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Dignity of frail older people and the risks in health and social services. Dr Win Tadd Cardiff University. Dignity & Older Europeans. 3 year cross-national comparative qualitative study , funded by the European Commission Fifth Framework Quality of Life Programme

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dignity of frail older people and the risks in health and social services

Dignity of frail older people and the risks in health and social services

Dr Win Tadd

Cardiff University

dignity older europeans
Dignity & Older Europeans
  • 3 year cross-national comparative qualitative study, funded by the European Commission Fifth Framework Quality of Life Programme
  • Partnership between nurses, philosophers, sociologists, psychologists, clinicians, health service researchers, NGO’s.
  • Involved 6 countries: the UK, France, Ireland, Spain, Slovakia, & Sweden.
focus group participants
Focus group participants
  • 89 focus groups involving 391older people
  • 85 focus groups involving 424 professionals
  • 89 focus groups involving 505 young and middle aged adults
dignity in care in context
Dignity in care in context
  • Ageism
  • Undervaluing & fear of old age
  • Old age as a subject of ridicule
  • Cultural context of old age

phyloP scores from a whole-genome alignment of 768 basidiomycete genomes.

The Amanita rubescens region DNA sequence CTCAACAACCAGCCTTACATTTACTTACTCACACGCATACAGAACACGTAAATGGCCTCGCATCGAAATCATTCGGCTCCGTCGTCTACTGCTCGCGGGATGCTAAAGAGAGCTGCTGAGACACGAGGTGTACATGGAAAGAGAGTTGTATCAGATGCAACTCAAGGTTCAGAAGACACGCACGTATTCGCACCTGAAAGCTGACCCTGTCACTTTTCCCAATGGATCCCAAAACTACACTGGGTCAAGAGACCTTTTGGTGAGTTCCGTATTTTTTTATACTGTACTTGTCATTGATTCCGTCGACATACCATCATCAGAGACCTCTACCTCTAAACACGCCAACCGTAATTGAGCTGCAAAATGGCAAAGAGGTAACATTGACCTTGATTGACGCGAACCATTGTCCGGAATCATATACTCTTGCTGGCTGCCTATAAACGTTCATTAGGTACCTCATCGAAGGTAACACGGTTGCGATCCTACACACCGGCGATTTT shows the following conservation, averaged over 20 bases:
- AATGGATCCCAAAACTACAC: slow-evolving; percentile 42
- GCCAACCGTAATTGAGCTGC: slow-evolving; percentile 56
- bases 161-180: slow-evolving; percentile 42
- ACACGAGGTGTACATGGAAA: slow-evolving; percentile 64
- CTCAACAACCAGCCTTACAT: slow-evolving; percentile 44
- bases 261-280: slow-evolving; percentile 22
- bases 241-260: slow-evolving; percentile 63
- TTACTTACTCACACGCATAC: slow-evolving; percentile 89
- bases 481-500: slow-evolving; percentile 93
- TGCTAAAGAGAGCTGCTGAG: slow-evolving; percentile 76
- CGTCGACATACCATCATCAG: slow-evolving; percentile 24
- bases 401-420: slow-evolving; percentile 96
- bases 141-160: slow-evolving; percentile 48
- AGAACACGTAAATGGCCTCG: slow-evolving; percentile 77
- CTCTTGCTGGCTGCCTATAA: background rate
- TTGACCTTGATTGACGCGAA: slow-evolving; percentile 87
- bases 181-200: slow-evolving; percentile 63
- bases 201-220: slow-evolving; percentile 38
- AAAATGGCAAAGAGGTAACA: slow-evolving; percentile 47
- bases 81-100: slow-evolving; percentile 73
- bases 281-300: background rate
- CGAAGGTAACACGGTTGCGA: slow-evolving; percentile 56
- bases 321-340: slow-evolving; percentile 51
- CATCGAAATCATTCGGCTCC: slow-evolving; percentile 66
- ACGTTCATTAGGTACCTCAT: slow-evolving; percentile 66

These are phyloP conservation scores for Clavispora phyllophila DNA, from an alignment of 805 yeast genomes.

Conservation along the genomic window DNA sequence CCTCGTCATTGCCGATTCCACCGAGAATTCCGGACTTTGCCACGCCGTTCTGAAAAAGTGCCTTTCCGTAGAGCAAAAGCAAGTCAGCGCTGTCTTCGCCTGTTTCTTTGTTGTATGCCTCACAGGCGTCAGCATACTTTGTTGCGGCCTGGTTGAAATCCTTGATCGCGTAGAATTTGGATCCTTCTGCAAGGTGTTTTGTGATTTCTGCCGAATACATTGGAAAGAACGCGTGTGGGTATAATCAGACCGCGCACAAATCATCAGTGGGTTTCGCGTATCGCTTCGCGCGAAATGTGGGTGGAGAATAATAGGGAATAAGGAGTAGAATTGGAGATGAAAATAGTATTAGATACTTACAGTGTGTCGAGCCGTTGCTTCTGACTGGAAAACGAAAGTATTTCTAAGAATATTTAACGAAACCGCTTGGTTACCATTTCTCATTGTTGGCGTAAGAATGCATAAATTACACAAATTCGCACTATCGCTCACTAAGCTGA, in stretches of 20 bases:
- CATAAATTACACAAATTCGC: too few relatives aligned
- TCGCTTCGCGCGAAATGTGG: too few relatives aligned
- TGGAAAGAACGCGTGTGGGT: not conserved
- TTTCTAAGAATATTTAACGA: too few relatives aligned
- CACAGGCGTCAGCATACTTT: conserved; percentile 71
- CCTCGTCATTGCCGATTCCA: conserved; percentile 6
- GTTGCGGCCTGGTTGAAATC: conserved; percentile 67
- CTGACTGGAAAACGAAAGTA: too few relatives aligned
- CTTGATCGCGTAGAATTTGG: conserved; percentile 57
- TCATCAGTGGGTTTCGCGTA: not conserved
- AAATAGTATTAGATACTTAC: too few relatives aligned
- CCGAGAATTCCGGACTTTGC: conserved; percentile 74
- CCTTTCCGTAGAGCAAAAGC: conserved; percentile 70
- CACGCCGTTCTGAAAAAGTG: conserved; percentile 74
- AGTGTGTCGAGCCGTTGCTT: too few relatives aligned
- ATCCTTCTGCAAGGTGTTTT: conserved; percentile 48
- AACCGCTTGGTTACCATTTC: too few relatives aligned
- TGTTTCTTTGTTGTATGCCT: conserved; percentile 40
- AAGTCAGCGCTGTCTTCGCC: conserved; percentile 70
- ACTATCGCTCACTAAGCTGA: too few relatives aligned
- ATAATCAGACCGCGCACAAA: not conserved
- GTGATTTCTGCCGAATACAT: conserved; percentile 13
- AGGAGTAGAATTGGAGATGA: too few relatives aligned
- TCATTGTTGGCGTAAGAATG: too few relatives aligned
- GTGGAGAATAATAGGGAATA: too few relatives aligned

• Society needs to embrace a broader notion of the dignity of old age
what older adults said
What older adults said
  • “They [care staff] never make me feel just like another old woman. They remember who I am, a mother, a grandmother, that I bring another life with me.”
what older adults said6
What older adults said
  • “There is another kind of not respecting dignity, that isn’t as severe, like laughing at someone when they’ve said the wrong word, because when we get older we might drift from one subject to another.”
  • “I’m thinking of a patient who was in a wheelchair and when we went to the city to buy new clothes the shop assistant addressed me, over her head!”
what older adults said8
What older adults said
  • “I went into this particular specialist and instead of talking to me, he was writing all the time. I could have been an elephant! He said to the nurse ‘Take her in there and tell her to strip down’ and I just said, ‘Am I invisible?’”